Whenever you push a controller, it can access the parent UINavigationController it may or may not belong to via the NavigationController property. The property is null if the controller is not inside a UINavigationController.

Going completely XIB-less

This and the accompanying 2 articles are Interface builder and NIB/XIB-free, however your iPhone project is always created with one XIB in the project - MainWindow.xib. This contains a reference to you parent UIWindow that the application is contained in, much like the first form in a winforms application.

You can delete this XIB file if you want (it may also marginally improve performance) and create the window manually. Your AppDelegate class no longer needs to be partial as the designer file is gone too:

public class Application
{
	static void Main(string[] args)
	{
		// Make sure you use this overload
		UIApplication.Main(args, null, "AppDelegate");
	}
}

[Register("AppDelegate")]
public class AppDelegate : UIApplicationDelegate
{
	private UIWindow window;
	private MyController controller;
	public override bool FinishedLaunching(UIApplication app, NSDictionary options)
	{
		var screenBounds = UIScreen.MainScreen.Bounds;
		controller = new MyController();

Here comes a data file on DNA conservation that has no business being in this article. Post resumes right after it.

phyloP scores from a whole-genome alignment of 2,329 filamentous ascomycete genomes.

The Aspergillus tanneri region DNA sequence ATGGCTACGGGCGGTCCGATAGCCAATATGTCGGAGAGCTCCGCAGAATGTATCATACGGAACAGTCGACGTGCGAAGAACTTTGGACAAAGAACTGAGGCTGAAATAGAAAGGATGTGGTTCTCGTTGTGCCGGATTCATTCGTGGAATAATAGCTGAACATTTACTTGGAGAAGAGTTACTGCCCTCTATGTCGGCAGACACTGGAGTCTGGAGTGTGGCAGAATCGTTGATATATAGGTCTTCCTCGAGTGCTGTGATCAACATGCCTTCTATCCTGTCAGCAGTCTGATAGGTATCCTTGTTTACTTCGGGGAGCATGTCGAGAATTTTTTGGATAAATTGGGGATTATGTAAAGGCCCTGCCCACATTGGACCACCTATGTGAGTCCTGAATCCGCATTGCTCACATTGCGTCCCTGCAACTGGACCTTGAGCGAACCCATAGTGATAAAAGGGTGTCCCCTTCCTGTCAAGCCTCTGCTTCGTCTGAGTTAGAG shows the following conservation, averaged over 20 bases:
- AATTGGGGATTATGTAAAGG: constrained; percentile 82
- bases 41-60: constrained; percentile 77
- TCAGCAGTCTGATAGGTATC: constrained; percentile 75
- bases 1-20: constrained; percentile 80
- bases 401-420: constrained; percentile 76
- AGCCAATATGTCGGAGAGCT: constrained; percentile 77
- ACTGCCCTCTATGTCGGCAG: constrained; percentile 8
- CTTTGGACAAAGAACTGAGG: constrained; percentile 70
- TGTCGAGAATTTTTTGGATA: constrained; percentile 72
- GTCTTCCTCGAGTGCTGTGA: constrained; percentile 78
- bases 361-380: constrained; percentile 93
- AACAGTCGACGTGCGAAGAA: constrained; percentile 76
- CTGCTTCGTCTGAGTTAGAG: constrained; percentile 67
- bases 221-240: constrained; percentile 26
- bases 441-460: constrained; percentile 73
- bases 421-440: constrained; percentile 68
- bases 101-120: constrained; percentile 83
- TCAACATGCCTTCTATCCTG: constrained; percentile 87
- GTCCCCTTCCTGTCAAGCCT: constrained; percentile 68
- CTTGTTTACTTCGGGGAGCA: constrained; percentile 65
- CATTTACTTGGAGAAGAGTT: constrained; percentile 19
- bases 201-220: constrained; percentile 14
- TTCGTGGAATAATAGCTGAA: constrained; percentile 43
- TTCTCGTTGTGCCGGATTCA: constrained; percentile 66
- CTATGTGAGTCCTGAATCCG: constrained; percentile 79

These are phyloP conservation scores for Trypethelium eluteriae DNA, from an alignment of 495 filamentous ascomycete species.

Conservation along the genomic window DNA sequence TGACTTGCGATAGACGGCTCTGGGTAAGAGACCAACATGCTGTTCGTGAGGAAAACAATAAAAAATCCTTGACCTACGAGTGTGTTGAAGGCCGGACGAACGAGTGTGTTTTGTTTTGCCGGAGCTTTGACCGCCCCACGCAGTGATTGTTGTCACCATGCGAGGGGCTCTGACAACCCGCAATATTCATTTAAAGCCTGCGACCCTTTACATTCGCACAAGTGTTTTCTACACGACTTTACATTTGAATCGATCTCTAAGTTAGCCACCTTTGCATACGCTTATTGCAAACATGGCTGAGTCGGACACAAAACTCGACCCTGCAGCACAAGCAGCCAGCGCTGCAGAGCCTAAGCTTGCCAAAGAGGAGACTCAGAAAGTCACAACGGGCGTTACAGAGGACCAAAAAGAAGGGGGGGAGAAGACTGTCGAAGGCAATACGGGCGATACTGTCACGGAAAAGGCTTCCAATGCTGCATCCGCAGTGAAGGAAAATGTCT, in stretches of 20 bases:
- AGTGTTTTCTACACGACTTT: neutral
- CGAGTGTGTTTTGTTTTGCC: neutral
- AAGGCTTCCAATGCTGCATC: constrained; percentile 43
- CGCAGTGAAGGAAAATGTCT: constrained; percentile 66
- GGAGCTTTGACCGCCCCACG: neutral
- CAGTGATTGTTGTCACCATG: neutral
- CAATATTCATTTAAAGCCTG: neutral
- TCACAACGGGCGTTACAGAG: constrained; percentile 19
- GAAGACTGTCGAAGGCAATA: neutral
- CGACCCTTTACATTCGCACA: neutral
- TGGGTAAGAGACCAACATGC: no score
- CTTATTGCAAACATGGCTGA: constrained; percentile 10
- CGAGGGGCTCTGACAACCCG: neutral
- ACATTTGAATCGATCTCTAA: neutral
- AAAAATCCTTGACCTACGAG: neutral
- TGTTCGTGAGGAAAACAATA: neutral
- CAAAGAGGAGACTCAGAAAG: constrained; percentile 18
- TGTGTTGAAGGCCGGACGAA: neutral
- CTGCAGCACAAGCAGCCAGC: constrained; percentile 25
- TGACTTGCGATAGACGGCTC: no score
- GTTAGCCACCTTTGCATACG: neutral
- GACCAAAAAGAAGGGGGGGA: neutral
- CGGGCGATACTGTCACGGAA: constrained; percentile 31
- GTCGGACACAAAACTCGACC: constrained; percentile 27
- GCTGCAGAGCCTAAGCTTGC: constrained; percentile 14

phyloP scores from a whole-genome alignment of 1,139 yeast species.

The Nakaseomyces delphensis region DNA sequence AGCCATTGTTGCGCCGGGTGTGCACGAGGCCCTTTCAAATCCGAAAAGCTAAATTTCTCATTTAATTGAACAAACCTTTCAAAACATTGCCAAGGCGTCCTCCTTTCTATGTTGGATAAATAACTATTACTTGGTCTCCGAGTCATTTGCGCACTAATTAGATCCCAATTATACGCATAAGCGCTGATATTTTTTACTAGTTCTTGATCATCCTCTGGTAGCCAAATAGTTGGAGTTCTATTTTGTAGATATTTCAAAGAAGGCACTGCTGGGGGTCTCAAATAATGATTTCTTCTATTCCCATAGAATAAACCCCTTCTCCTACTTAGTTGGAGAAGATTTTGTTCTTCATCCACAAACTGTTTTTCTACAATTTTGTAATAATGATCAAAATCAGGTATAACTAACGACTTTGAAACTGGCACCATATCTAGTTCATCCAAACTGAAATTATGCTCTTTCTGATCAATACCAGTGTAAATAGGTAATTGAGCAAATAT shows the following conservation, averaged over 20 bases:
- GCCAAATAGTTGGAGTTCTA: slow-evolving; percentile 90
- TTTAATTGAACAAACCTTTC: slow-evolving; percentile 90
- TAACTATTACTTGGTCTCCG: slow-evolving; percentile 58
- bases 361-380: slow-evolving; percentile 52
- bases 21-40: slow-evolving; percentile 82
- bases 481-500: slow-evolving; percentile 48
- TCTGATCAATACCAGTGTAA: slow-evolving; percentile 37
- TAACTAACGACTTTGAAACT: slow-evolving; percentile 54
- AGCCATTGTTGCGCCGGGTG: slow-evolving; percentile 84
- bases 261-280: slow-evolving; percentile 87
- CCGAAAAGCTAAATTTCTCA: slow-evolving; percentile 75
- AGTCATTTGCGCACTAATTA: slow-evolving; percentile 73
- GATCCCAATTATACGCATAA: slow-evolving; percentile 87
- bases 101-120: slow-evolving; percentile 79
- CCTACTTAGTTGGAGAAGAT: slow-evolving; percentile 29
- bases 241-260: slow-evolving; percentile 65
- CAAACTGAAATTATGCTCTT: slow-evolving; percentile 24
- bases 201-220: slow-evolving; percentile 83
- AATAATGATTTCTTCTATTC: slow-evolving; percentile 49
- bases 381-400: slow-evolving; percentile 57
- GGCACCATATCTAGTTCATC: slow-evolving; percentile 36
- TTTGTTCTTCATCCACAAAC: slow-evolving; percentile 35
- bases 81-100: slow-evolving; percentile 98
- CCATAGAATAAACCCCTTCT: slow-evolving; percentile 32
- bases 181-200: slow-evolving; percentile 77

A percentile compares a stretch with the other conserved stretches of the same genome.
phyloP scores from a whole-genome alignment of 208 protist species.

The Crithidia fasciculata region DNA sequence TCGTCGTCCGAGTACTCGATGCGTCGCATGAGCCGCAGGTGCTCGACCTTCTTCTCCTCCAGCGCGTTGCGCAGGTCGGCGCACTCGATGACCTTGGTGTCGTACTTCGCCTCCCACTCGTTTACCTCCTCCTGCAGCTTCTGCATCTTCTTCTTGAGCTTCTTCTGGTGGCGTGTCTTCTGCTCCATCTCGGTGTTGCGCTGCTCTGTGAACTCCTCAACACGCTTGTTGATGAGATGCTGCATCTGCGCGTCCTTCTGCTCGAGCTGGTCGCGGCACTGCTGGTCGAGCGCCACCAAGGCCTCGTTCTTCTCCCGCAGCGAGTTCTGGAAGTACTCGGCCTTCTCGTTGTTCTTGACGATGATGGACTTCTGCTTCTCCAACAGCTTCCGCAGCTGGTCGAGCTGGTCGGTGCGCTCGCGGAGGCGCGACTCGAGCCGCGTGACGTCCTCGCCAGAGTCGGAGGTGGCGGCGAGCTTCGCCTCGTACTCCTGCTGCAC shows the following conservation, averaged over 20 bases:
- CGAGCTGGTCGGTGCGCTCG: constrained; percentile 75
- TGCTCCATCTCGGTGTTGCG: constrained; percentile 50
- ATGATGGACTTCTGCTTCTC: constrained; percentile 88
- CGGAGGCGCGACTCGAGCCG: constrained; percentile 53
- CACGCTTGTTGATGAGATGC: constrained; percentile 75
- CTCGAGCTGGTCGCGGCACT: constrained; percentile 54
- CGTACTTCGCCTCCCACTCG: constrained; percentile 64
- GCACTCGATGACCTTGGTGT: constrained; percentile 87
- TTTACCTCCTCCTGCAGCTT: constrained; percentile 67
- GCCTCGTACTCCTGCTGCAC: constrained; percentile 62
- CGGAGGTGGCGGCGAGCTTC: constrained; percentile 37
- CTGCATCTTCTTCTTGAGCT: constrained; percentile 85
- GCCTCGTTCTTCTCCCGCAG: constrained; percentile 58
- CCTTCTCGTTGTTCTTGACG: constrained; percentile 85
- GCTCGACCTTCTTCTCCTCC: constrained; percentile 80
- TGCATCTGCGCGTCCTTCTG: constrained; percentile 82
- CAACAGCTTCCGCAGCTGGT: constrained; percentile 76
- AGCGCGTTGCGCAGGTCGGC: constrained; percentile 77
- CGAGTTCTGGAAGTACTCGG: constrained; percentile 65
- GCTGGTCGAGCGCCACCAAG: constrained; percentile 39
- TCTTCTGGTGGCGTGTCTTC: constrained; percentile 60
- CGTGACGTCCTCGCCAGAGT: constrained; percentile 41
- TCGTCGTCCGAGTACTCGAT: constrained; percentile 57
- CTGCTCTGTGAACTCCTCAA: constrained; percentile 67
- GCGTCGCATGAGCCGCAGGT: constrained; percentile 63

window = new UIWindow(screenBounds);
		window.AddSubview(controller.View);
		window.MakeKeyAndVisible();
		return true;
	}
	// This method is required in iPhoneOS 3.0
	public override void OnActivated(UIApplication application)
	{
	}
}

Make sure you remove “Mainwindow.xib” from your project settings, ‘Main interface file’ option under the iPhone Application section.

However for the remainder of the article I’ll stick to the default Monotouch iPhone project way of having a partial designer class.

Adding a UINavigationController

If you create a new iPhone project in Monotouch, the first step to do is add a new class, and add your UINavigationController. Before you do anything, tell your main window that it should display your controller by adding two lines to the appdelegate class: